Ground Control Points (GCPs) have been long used in aerial surveys and mapping. GCPs significantly improve the accuracy of orthophotos and drone maps. They help to calibrate the exact coordinates of the drone map with true GPS coordinates. But, what are ground control points and how do you create them? Let’s take an in-depth look into GCPs:
What are Ground Control Points (GCPs)?
Ground control points are physical markings scattered across the survey site. RTK (Real-Time Kinematic) GPS coordinates of these ground control points are measured and recorded prior to placing them across the survey site. GCPs can be as simple as a spray-painted ‘X’ on the ground or a large 2×2 checkerboard. We will discuss in detail below how to make your own GCP.
GCPs are a way of telling the photogrammetry software where the map is located in accordance with the real world. Using GCPs the mapping software matches your map with the actual latitude and longitude of that location (geographic coordinates). This makes your drone map extremely accurate. This is also known as georeferencing.
Where are GCPs used?
Using GCPs can drastically improve the global accuracy of your drone map. However, not all projects require their use. Ground control points are primarily used in projects that exclusively demand precision mapping. Some examples of such projects are construction, agricultural survey, inspections, or topographical surveys. Even a marginal error of a few centimeters can decrease the map’s global accuracy. Therefore, using GCPs may take additional effort but you’re only compromising speed for accuracy. It is always better to get accurate results than to repeat a drone operation.
However, if not implemented correctly, even the use of GCPs can lead to inaccurate maps. Let’s look at how to construct GCPs the right way.
Constructing Your Own GCP
Ground control points can be made in a variety of ways. You can either choose to construct a point with a matte finish and weather-proof materials such as acrylic, plastic, rubber, or vinyl. For reusability or inexpensively spray paint markers for one-time use. It all depends on the nature and requirement of a project. We’ll look at both ways to construct a GCP.
If you’re constructing a GCP with weather-proof materials, make sure that it provides high contrast and is easily identifiable. Using the 2×2 checkboard template is generally useful as it not only provides high contrast but also is easier to accurately mark on the mapping software. Shown below are a few templates that are quite easy to make or acquire and provide high contrast. Additionally, you must make sure that the markers emit little to no glare.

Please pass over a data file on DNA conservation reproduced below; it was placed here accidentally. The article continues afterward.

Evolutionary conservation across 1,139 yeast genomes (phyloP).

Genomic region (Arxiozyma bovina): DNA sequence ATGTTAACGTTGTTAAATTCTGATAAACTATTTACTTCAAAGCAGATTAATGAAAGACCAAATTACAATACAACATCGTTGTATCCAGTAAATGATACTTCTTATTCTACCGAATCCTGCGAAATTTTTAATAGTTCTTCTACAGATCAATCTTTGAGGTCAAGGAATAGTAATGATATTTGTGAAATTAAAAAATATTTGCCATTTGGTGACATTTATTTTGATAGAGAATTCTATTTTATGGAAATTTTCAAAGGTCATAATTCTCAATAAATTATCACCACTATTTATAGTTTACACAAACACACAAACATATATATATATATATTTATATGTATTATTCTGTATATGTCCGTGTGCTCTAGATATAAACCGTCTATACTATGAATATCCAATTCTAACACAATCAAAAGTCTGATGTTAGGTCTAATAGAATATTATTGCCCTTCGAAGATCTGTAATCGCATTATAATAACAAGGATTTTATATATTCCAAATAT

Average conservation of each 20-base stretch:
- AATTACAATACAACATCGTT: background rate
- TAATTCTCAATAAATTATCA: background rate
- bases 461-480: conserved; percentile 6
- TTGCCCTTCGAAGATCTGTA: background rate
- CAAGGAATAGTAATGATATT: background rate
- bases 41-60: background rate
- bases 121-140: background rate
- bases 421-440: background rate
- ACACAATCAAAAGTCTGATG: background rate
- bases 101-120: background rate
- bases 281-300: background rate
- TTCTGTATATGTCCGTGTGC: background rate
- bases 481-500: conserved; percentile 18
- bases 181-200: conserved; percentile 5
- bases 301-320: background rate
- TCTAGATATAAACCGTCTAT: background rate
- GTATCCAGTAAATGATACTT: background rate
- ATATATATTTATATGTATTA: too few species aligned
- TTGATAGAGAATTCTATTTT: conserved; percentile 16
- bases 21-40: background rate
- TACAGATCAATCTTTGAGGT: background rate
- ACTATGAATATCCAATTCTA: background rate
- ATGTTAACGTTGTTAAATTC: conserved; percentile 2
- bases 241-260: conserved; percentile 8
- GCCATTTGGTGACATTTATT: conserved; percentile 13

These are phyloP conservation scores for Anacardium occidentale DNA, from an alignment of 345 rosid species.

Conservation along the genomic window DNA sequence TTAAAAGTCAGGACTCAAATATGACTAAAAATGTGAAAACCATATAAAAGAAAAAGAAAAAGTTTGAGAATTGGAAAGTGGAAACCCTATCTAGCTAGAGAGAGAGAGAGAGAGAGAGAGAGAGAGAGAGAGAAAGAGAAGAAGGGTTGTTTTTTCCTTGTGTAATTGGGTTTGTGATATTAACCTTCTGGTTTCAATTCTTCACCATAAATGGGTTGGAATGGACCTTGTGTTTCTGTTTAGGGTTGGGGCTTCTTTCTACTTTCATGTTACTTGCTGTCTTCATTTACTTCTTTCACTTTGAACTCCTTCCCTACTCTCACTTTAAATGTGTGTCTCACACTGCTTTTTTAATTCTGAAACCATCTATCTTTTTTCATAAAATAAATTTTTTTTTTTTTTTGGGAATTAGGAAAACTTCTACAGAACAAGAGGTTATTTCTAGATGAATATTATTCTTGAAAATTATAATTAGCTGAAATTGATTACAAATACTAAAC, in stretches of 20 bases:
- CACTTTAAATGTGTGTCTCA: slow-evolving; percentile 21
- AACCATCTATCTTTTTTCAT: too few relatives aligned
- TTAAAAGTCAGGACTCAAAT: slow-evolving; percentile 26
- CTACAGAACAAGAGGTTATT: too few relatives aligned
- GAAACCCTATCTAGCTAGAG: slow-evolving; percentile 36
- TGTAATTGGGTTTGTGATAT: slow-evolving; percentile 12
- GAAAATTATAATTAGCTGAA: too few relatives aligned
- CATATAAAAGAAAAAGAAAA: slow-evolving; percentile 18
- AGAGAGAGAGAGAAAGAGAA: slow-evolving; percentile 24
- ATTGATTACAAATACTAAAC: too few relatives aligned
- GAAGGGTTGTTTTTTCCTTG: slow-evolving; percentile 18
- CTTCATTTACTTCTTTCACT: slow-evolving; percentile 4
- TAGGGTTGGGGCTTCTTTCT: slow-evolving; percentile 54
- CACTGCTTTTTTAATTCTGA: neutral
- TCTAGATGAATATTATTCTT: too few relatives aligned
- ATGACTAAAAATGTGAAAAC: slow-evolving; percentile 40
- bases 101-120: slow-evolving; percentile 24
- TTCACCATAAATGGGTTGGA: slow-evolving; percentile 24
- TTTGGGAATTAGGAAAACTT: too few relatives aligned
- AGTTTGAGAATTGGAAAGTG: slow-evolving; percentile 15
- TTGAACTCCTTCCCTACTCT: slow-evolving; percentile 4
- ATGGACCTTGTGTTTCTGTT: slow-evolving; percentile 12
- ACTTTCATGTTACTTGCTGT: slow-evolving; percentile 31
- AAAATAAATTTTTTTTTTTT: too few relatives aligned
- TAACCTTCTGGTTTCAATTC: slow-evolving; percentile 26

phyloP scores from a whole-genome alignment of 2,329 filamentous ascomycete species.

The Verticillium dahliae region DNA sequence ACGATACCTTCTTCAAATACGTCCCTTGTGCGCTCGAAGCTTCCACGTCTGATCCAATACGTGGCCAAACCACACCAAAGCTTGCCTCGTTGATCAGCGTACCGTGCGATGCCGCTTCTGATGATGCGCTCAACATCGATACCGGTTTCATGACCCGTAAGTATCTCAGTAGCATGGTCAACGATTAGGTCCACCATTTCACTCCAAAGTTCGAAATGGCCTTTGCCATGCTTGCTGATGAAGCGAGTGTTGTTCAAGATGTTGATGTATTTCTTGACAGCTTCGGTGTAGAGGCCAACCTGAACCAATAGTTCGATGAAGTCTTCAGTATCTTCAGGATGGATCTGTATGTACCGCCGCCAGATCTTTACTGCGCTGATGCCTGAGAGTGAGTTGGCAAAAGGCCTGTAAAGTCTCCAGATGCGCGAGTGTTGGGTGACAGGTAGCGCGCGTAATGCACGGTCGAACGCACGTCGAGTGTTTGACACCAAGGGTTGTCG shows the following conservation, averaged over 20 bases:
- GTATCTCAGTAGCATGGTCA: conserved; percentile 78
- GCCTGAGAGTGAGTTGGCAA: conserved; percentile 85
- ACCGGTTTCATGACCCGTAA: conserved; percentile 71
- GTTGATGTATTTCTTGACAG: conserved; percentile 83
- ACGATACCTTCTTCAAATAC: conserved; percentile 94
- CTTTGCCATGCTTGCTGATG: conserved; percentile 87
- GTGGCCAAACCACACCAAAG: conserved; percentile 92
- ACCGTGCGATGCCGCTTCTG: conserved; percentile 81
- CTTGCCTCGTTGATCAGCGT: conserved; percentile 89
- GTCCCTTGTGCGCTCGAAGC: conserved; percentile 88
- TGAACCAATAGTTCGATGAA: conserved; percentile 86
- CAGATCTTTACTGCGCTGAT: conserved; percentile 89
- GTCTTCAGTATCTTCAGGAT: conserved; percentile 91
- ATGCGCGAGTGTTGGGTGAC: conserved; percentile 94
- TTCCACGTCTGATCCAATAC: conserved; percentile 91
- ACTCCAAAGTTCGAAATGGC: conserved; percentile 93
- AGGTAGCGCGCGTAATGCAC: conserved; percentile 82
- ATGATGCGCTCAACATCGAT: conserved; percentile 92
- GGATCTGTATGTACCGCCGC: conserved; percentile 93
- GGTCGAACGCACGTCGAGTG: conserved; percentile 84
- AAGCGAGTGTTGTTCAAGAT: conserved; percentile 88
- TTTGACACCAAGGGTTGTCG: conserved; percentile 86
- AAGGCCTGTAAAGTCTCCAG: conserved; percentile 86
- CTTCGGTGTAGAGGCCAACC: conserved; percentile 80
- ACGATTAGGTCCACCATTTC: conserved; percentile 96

If you wish to create an inexpensive variant, you can spray paint your GCP directly on the survey site. However, the accuracy of spray-painted markers may be difficult to ascertain compared to solid ones. This is because the center of the markers (which represents the geographic coordinates) is more defined on the solid ones as opposed to the spray-painted ones. Thus, while marking your GCPs on the mapping software, there is a slight chance of the coordinates being off by a few centimeters if the painted marker is not defined properly. Given below is an example of a GCP spray-painted with a stencil for better accuracy.
Placement and Measuring the Location of Your GCPs
Before you paint or place your GCPs, it is a good idea to organize their positions. You do not want too many GCPs close to each other. Here are a few ground rules to keep in mind before you place your markers:
- Use a minimum of 4 GCPs, each measuring at least 4 feet for optimum visibility.
- Distribute your GCPs around your site in a way that there shouldn’t be more than one GCP in an image.
- Remember to not place your markers at the edge of the map. Thereby space them 50-100ft from the perimeter.
- Do not place your GCPs in shade, or obstructions. Additionally, if there is any form of topographical elevation on your site make sure to place 1 GCP per major elevation.
As you begin to place your GCPs, it is crucial to measure the GPS coordinates at the geometric center of the marker. This can be achieved using an RTK/PPK GPS receiver. There are plenty of low-cost RTK systems to choose from. However, do not measure the coordinates using a phone or tablet as their accuracy is the same as that of your drone and will not deliver precise results. Alternatively, you can hire a surveyor to measure these coordinates for you.
Setting Ground Control Points on WebODM
Once you’ve measured your GCPs and completed the drone operation over the survey site, the data must be processed in mapping software. While there is a variety of photogrammetry software available to process the data, WebODM cloud is a powerful and inexpensive tool. To learn more about WebODM and how it fares against industry-leading software, read here.
Setting your GCPs on WebODM is a simple process:
- In the GCP Interface panel of WebODM upload the images containing the visible GCPs. Also, upload the measured coordinates of the GCPs in a .txt format.
- After uploading the images and the GCP file, the GPS coordinates will load on the right-hand side. Select each image and match the points corresponding to the GPS coordinates. Once all points have been correctly matched, you can export the final GCP file.
- While uploading all your images in the dashboard to create an orthophoto, upload the final GCP file as well. This will create a GCP overlay on your orthophoto making it globally accurate.
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